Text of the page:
How to liberate higher education

American institutions are leading the way in online education, as Massive Open Online Courses (MOOCs) have legitimized the concept of geo-agnostic coursework. We’re seeing differing variations on the approaches to online learning, such as MOOCs – from online courses that have very little faculty-student interaction to models where online materials enhance a traditional, classroom-based course.

Many of the world’s leading academic institutions have launched some type of online/distance learning component. Globally, 7.1 million students took some type of online course in 2013. And 33.5 percent of higher education students reported taking at least one online course – an all-time high.

The collective experience that hundreds and hundreds of universities are gaining, and the new models and modalities developed, allow the U.S. to continue to lead in reaching students around the world.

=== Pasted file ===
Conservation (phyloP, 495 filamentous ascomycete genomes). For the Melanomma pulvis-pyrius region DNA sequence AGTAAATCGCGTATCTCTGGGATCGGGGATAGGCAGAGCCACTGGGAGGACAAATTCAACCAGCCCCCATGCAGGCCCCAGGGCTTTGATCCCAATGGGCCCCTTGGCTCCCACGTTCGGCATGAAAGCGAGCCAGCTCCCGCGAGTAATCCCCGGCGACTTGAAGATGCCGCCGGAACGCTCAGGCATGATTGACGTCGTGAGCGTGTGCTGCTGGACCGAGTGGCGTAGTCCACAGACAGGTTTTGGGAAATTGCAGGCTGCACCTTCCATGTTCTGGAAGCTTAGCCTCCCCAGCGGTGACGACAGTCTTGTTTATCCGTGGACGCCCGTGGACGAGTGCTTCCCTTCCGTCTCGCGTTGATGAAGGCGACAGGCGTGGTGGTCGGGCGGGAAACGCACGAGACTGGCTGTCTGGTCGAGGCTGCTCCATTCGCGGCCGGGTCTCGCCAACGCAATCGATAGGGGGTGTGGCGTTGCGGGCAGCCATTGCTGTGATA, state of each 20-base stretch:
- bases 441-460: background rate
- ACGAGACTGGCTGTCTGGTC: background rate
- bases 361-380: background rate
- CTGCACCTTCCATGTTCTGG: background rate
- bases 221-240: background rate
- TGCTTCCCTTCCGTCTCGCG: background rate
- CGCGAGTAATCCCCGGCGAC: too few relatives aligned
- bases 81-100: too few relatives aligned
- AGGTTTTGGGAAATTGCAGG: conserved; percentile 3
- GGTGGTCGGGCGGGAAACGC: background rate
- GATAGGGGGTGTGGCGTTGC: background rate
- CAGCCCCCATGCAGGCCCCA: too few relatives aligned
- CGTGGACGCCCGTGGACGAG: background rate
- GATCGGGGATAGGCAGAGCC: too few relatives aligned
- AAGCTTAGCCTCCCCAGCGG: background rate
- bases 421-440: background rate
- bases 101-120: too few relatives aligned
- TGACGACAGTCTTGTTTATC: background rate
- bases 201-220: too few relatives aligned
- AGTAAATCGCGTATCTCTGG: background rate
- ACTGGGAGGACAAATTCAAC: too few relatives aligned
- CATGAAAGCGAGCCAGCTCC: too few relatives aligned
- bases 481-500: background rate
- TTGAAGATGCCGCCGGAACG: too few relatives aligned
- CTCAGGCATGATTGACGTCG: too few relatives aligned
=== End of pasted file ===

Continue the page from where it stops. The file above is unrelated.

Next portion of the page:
We’re already seeing huge impacts in other countries, however. In Argentina, for example, online education and distance learning is quickly following the lead of the United States, where such courses were originally developed to meet the needs of working professionals who didn’t have the time to attend traditional college classes.

Conversely, in Brazil, many institutions are embracing digital coursework as a way to lower the cost of education, opening doors for student who may not have the economic ability to attend a traditional university program.

And it is in this international space where we will see the opportunities for Western-style post-secondary education. For 60 years, international students had a strong desire to come to the United States to attend college. Now as the global economy evolves, the number of students who can afford higher education is increasing rapidly.

What was once the province of a small sliver of societies is now available to a growing global middle class. And U.S. universities are expanding. 52 U.S. universities operate 82 campuses in 37 countries. By comparison, for all the world’s universities only 16 such campus existed in 1996.

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